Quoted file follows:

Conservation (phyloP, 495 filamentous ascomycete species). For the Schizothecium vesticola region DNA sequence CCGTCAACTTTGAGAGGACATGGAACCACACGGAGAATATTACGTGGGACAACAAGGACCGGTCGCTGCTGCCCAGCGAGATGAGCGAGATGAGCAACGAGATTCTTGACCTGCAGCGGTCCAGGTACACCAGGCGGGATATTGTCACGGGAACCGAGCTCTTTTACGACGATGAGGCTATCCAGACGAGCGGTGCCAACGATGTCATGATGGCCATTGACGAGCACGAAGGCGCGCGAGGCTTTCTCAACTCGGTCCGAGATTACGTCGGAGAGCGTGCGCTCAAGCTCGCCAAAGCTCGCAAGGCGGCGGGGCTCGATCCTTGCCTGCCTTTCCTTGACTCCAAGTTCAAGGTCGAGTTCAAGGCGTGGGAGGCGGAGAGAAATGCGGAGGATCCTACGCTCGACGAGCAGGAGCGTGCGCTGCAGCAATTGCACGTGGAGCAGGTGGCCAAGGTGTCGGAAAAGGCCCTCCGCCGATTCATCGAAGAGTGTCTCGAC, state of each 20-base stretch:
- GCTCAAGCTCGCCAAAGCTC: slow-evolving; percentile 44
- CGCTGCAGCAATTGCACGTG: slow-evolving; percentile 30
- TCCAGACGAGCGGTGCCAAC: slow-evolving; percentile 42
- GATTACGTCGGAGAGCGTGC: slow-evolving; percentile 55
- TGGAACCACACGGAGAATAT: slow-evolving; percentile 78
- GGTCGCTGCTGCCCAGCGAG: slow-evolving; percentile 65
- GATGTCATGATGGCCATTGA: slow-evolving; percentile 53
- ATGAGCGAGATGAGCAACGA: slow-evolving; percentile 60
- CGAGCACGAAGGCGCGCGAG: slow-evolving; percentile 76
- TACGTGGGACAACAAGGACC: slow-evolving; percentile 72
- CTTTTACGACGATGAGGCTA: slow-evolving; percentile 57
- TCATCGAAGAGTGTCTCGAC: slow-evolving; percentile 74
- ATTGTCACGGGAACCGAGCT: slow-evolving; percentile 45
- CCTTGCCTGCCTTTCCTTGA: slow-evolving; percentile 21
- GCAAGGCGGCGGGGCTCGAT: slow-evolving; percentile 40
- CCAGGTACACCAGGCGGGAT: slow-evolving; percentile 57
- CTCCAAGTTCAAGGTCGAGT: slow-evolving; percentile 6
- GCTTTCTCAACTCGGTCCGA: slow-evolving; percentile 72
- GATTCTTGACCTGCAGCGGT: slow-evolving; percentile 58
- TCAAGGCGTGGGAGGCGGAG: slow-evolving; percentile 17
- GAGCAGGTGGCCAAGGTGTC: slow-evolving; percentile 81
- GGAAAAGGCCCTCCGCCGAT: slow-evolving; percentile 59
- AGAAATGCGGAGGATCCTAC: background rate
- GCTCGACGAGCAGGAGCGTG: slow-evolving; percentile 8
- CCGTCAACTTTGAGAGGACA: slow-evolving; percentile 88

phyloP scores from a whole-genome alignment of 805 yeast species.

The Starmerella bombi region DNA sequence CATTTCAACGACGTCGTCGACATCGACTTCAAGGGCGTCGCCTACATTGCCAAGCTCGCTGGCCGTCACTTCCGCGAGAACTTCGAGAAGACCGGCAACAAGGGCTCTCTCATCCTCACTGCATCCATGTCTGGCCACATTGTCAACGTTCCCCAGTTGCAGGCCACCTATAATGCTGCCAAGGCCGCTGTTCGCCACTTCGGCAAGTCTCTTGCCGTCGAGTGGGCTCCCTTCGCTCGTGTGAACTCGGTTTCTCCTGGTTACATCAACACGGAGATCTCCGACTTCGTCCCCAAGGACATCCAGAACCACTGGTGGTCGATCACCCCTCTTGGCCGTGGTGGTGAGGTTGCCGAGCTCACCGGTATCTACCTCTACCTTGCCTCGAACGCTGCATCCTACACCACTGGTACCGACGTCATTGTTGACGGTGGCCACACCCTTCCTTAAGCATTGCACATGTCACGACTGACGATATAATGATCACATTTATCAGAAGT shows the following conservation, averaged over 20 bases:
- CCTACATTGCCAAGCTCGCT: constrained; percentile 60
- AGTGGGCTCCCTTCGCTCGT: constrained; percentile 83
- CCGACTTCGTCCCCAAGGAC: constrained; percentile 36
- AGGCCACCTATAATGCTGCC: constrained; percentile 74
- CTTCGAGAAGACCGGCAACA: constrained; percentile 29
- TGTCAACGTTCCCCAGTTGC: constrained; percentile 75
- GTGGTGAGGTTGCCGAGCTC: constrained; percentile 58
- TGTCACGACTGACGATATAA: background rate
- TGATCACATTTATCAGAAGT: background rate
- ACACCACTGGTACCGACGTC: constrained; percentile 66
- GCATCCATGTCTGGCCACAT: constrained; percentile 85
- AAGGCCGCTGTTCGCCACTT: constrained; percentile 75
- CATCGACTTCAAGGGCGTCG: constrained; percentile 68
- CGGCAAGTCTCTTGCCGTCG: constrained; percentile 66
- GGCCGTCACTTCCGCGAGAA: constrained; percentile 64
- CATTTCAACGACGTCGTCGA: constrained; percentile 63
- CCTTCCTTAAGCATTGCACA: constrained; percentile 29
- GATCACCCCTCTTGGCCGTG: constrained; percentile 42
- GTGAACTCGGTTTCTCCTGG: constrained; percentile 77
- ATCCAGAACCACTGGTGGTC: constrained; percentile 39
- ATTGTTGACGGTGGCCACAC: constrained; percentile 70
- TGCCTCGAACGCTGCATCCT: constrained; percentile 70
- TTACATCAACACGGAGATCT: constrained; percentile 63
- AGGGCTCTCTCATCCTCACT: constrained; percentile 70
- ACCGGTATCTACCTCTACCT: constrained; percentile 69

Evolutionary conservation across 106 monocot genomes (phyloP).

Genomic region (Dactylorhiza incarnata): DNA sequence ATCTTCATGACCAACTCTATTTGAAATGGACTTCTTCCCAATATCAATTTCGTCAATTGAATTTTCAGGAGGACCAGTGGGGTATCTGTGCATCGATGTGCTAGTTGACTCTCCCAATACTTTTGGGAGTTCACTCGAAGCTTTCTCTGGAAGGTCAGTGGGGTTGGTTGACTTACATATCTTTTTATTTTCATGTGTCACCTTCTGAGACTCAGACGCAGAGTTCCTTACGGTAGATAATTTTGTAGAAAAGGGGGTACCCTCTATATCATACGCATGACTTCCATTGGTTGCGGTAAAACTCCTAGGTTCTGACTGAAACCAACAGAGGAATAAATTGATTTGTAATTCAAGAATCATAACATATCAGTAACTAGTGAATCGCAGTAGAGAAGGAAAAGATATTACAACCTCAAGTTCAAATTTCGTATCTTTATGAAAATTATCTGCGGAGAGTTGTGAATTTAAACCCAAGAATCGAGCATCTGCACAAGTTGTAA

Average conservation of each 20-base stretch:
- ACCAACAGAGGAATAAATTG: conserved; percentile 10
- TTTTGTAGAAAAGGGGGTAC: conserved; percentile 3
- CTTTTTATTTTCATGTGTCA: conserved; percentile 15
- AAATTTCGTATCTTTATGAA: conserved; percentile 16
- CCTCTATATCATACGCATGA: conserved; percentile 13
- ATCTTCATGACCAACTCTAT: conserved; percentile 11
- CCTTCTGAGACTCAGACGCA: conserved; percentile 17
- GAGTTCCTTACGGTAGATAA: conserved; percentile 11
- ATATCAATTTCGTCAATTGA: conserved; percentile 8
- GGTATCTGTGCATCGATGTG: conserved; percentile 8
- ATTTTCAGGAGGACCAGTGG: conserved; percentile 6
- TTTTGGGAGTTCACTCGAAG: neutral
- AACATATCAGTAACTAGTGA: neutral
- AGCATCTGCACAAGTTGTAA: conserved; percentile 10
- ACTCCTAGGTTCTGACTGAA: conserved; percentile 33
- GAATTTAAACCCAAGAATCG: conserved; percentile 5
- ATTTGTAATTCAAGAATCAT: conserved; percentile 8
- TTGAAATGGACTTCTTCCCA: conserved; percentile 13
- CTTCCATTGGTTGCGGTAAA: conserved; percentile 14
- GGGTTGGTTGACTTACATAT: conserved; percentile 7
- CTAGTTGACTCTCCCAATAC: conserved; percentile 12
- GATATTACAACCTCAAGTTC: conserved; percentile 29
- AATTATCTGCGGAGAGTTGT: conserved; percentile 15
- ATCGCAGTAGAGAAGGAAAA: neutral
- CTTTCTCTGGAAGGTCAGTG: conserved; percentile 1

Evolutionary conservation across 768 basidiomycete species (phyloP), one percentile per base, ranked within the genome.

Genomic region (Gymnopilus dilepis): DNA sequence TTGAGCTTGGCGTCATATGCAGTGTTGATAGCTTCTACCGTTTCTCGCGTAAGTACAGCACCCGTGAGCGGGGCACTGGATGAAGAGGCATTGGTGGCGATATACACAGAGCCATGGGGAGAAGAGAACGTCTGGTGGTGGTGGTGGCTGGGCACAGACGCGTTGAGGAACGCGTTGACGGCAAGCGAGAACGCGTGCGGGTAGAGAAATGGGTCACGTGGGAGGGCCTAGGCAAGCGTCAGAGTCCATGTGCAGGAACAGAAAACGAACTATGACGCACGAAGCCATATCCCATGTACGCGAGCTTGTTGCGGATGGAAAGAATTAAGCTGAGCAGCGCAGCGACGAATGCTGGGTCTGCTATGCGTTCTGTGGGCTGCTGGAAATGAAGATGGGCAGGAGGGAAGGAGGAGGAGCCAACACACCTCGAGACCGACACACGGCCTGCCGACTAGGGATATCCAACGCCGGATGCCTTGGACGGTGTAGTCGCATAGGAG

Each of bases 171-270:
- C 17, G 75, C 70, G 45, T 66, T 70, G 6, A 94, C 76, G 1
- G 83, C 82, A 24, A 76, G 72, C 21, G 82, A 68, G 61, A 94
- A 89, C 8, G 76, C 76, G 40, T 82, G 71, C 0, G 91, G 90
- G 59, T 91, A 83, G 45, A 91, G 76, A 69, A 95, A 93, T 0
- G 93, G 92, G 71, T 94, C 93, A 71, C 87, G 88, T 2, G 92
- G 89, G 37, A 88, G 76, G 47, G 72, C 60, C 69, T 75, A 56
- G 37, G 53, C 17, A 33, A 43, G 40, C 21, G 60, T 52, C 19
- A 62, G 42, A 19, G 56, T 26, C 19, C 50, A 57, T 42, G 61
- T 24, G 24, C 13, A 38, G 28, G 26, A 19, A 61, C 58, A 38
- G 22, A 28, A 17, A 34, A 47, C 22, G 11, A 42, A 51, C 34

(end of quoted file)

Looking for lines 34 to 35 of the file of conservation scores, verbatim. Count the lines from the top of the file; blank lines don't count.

- TGTCAACGTTCCCCAGTTGC: constrained; percentile 75
- GTGGTGAGGTTGCCGAGCTC: constrained; percentile 58